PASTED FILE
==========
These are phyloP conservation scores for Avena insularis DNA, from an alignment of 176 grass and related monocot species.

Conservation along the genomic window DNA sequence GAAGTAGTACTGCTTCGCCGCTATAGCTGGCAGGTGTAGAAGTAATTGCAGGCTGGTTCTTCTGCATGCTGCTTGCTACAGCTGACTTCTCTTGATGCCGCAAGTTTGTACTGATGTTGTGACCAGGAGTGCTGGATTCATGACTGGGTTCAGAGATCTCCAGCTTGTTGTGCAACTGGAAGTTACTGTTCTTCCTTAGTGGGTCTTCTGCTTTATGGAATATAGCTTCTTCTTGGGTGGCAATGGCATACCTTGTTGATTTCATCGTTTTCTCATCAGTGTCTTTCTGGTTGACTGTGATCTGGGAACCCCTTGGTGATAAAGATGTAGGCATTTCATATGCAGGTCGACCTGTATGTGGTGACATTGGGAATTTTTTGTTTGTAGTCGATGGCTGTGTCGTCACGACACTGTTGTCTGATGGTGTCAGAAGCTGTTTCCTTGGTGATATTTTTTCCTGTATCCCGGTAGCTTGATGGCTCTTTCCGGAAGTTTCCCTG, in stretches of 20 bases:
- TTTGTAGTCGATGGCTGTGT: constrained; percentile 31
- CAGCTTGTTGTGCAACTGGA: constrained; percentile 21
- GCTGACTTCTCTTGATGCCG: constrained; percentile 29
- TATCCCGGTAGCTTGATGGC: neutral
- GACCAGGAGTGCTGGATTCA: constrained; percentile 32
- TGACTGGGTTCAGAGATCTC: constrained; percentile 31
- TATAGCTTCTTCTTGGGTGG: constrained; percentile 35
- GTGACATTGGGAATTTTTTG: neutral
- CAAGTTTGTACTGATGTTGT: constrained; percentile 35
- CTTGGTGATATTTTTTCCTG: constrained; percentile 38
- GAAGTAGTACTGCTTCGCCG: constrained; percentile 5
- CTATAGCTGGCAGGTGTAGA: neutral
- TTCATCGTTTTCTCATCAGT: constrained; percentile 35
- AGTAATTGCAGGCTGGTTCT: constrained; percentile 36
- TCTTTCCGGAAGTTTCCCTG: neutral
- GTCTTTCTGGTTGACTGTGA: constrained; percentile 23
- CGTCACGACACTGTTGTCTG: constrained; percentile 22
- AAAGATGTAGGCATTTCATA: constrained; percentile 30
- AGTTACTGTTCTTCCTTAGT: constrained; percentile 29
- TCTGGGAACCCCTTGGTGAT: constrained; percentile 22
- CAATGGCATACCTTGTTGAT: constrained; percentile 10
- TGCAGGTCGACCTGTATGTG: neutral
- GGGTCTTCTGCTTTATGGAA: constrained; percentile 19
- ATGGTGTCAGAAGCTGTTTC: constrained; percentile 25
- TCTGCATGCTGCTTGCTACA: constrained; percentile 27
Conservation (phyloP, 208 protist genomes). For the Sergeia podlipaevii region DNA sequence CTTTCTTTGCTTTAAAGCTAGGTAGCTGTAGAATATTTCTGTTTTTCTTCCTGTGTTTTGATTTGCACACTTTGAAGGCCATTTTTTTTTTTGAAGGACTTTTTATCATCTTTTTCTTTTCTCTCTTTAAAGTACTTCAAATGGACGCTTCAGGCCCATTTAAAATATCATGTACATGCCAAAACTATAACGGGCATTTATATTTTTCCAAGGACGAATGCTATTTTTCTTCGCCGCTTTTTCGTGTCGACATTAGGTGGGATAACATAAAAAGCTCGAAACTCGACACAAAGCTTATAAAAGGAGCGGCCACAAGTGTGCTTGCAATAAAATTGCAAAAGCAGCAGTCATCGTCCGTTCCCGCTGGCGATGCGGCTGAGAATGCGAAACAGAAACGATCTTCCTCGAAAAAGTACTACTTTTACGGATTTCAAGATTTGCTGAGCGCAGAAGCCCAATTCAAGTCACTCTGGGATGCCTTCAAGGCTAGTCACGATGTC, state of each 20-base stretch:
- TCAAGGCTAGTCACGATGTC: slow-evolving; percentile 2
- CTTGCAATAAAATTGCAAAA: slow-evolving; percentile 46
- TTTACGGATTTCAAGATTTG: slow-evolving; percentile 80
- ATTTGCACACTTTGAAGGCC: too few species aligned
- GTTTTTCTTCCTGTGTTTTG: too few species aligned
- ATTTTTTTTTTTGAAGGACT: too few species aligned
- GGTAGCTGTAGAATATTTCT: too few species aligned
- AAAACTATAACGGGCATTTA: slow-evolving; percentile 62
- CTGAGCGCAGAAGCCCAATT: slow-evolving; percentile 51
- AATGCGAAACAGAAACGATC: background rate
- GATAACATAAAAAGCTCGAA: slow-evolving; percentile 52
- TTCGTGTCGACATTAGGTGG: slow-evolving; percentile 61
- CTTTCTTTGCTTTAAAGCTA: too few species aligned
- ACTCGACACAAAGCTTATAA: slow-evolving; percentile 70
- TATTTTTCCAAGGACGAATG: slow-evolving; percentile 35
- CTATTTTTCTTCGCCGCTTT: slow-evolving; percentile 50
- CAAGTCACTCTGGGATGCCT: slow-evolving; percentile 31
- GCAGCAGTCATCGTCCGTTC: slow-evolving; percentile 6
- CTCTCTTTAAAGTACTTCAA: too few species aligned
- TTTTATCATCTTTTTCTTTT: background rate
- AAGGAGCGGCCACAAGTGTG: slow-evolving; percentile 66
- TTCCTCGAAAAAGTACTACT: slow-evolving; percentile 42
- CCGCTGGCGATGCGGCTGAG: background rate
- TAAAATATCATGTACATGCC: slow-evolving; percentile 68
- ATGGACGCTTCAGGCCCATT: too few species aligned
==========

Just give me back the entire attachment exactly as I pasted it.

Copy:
These are phyloP conservation scores for Avena insularis DNA, from an alignment of 176 grass and related monocot species.

Conservation along the genomic window DNA sequence GAAGTAGTACTGCTTCGCCGCTATAGCTGGCAGGTGTAGAAGTAATTGCAGGCTGGTTCTTCTGCATGCTGCTTGCTACAGCTGACTTCTCTTGATGCCGCAAGTTTGTACTGATGTTGTGACCAGGAGTGCTGGATTCATGACTGGGTTCAGAGATCTCCAGCTTGTTGTGCAACTGGAAGTTACTGTTCTTCCTTAGTGGGTCTTCTGCTTTATGGAATATAGCTTCTTCTTGGGTGGCAATGGCATACCTTGTTGATTTCATCGTTTTCTCATCAGTGTCTTTCTGGTTGACTGTGATCTGGGAACCCCTTGGTGATAAAGATGTAGGCATTTCATATGCAGGTCGACCTGTATGTGGTGACATTGGGAATTTTTTGTTTGTAGTCGATGGCTGTGTCGTCACGACACTGTTGTCTGATGGTGTCAGAAGCTGTTTCCTTGGTGATATTTTTTCCTGTATCCCGGTAGCTTGATGGCTCTTTCCGGAAGTTTCCCTG, in stretches of 20 bases:
- TTTGTAGTCGATGGCTGTGT: constrained; percentile 31
- CAGCTTGTTGTGCAACTGGA: constrained; percentile 21
- GCTGACTTCTCTTGATGCCG: constrained; percentile 29
- TATCCCGGTAGCTTGATGGC: neutral
- GACCAGGAGTGCTGGATTCA: constrained; percentile 32
- TGACTGGGTTCAGAGATCTC: constrained; percentile 31
- TATAGCTTCTTCTTGGGTGG: constrained; percentile 35
- GTGACATTGGGAATTTTTTG: neutral
- CAAGTTTGTACTGATGTTGT: constrained; percentile 35
- CTTGGTGATATTTTTTCCTG: constrained; percentile 38
- GAAGTAGTACTGCTTCGCCG: constrained; percentile 5
- CTATAGCTGGCAGGTGTAGA: neutral
- TTCATCGTTTTCTCATCAGT: constrained; percentile 35
- AGTAATTGCAGGCTGGTTCT: constrained; percentile 36
- TCTTTCCGGAAGTTTCCCTG: neutral
- GTCTTTCTGGTTGACTGTGA: constrained; percentile 23
- CGTCACGACACTGTTGTCTG: constrained; percentile 22
- AAAGATGTAGGCATTTCATA: constrained; percentile 30
- AGTTACTGTTCTTCCTTAGT: constrained; percentile 29
- TCTGGGAACCCCTTGGTGAT: constrained; percentile 22
- CAATGGCATACCTTGTTGAT: constrained; percentile 10
- TGCAGGTCGACCTGTATGTG: neutral
- GGGTCTTCTGCTTTATGGAA: constrained; percentile 19
- ATGGTGTCAGAAGCTGTTTC: constrained; percentile 25
- TCTGCATGCTGCTTGCTACA: constrained; percentile 27
Conservation (phyloP, 208 protist genomes). For the Sergeia podlipaevii region DNA sequence CTTTCTTTGCTTTAAAGCTAGGTAGCTGTAGAATATTTCTGTTTTTCTTCCTGTGTTTTGATTTGCACACTTTGAAGGCCATTTTTTTTTTTGAAGGACTTTTTATCATCTTTTTCTTTTCTCTCTTTAAAGTACTTCAAATGGACGCTTCAGGCCCATTTAAAATATCATGTACATGCCAAAACTATAACGGGCATTTATATTTTTCCAAGGACGAATGCTATTTTTCTTCGCCGCTTTTTCGTGTCGACATTAGGTGGGATAACATAAAAAGCTCGAAACTCGACACAAAGCTTATAAAAGGAGCGGCCACAAGTGTGCTTGCAATAAAATTGCAAAAGCAGCAGTCATCGTCCGTTCCCGCTGGCGATGCGGCTGAGAATGCGAAACAGAAACGATCTTCCTCGAAAAAGTACTACTTTTACGGATTTCAAGATTTGCTGAGCGCAGAAGCCCAATTCAAGTCACTCTGGGATGCCTTCAAGGCTAGTCACGATGTC, state of each 20-base stretch:
- TCAAGGCTAGTCACGATGTC: slow-evolving; percentile 2
- CTTGCAATAAAATTGCAAAA: slow-evolving; percentile 46
- TTTACGGATTTCAAGATTTG: slow-evolving; percentile 80
- ATTTGCACACTTTGAAGGCC: too few species aligned
- GTTTTTCTTCCTGTGTTTTG: too few species aligned
- ATTTTTTTTTTTGAAGGACT: too few species aligned
- GGTAGCTGTAGAATATTTCT: too few species aligned
- AAAACTATAACGGGCATTTA: slow-evolving; percentile 62
- CTGAGCGCAGAAGCCCAATT: slow-evolving; percentile 51
- AATGCGAAACAGAAACGATC: background rate
- GATAACATAAAAAGCTCGAA: slow-evolving; percentile 52
- TTCGTGTCGACATTAGGTGG: slow-evolving; percentile 61
- CTTTCTTTGCTTTAAAGCTA: too few species aligned
- ACTCGACACAAAGCTTATAA: slow-evolving; percentile 70
- TATTTTTCCAAGGACGAATG: slow-evolving; percentile 35
- CTATTTTTCTTCGCCGCTTT: slow-evolving; percentile 50
- CAAGTCACTCTGGGATGCCT: slow-evolving; percentile 31
- GCAGCAGTCATCGTCCGTTC: slow-evolving; percentile 6
- CTCTCTTTAAAGTACTTCAA: too few species aligned
- TTTTATCATCTTTTTCTTTT: background rate
- AAGGAGCGGCCACAAGTGTG: slow-evolving; percentile 66
- TTCCTCGAAAAAGTACTACT: slow-evolving; percentile 42
- CCGCTGGCGATGCGGCTGAG: background rate
- TAAAATATCATGTACATGCC: slow-evolving; percentile 68
- ATGGACGCTTCAGGCCCATT: too few species aligned